In the High Court a 13-year-old girl, who was inflicted with a permanent disability due to a hip abnormality at birth not being diagnosed for six years, has settled her High Court Birth Injury Compensation action against the Health Service Executive for €1m.
The young girl, Nyomi Millea Melvey, can only walk for a period of three to five minutes before her hips seize up, her father Colin Melvey told the court. He told the court his daughter has done really well considering, but she has to work harder because of her disability. Mr Melvey added that Nyomi will also need three hip replacement operations throughout her life.
The condition, bilateral hip dysplasia was diagnosed, when the girl was six and, it was alleged, by then the options to address this were extremely limited.
Legal representative for Nyomi, Mr Liam Reidy, advised the Court that she was born with the condition where both hips were displaced, but that this was not diagnosed by physicians at the time. Nyomi, they said, had been examined on different times and there was an alleged failure to discover the abnormality that she displayed.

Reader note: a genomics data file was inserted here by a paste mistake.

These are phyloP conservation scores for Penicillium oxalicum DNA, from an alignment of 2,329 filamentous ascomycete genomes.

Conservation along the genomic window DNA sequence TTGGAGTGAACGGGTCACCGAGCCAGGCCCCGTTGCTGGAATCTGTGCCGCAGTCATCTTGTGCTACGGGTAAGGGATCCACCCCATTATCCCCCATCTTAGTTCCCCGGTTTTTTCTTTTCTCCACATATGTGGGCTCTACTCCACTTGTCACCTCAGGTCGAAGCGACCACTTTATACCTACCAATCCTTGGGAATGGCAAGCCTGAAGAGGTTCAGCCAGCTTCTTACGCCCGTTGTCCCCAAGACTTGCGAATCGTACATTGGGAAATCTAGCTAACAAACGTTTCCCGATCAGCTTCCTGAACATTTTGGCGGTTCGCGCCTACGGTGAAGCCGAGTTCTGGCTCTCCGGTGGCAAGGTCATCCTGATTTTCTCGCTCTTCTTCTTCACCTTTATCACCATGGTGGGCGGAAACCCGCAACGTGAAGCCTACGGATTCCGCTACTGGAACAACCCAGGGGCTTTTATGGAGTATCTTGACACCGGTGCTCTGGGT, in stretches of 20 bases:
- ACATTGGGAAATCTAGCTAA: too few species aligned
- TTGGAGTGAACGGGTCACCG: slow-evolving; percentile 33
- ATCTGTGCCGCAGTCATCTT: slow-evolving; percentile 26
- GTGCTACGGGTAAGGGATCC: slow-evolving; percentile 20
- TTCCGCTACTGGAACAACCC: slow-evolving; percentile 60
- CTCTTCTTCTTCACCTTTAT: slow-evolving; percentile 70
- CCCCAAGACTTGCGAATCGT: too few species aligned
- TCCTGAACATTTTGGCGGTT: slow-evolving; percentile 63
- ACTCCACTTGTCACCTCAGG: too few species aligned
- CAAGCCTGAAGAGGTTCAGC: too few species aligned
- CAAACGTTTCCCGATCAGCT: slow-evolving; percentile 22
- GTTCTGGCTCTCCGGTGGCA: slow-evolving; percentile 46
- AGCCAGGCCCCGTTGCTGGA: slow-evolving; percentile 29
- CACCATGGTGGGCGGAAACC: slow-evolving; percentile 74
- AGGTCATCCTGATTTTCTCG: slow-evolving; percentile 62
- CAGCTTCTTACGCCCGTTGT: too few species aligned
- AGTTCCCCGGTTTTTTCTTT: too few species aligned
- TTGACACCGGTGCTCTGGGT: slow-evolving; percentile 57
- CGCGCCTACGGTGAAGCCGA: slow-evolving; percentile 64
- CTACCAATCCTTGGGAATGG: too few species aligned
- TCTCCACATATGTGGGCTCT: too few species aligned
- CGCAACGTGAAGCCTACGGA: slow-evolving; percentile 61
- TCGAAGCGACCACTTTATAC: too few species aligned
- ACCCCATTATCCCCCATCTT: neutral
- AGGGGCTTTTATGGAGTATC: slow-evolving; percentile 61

Through her mother Wendy Millea, Nyomi took the legal action against the HSE. Ms Millea had attended at Waterford Regional Hospital for antenatal care during her pregnancy. She gave birth to Nyomi was born on January 20, 2005, with bilateral hip dysplasia. It was at this time that the attending medical staff failed to spot the condition. The High Court was told that the condition was not diagnosed until February 2011.
It was also alleged there was a failure to recognise the underlying hip problem from simple observations despite the physical appearance of the child and concerns raised by her mother of Nyomi and an alleged failure to refer her for evaluation by an orthopaedic surgeon or a suitably qualified professional healthcare person.
The claims were denied.
Mr Justice Paul Butler approved the settlement of €1,000,000 in birth injury misdiagnosis compensation.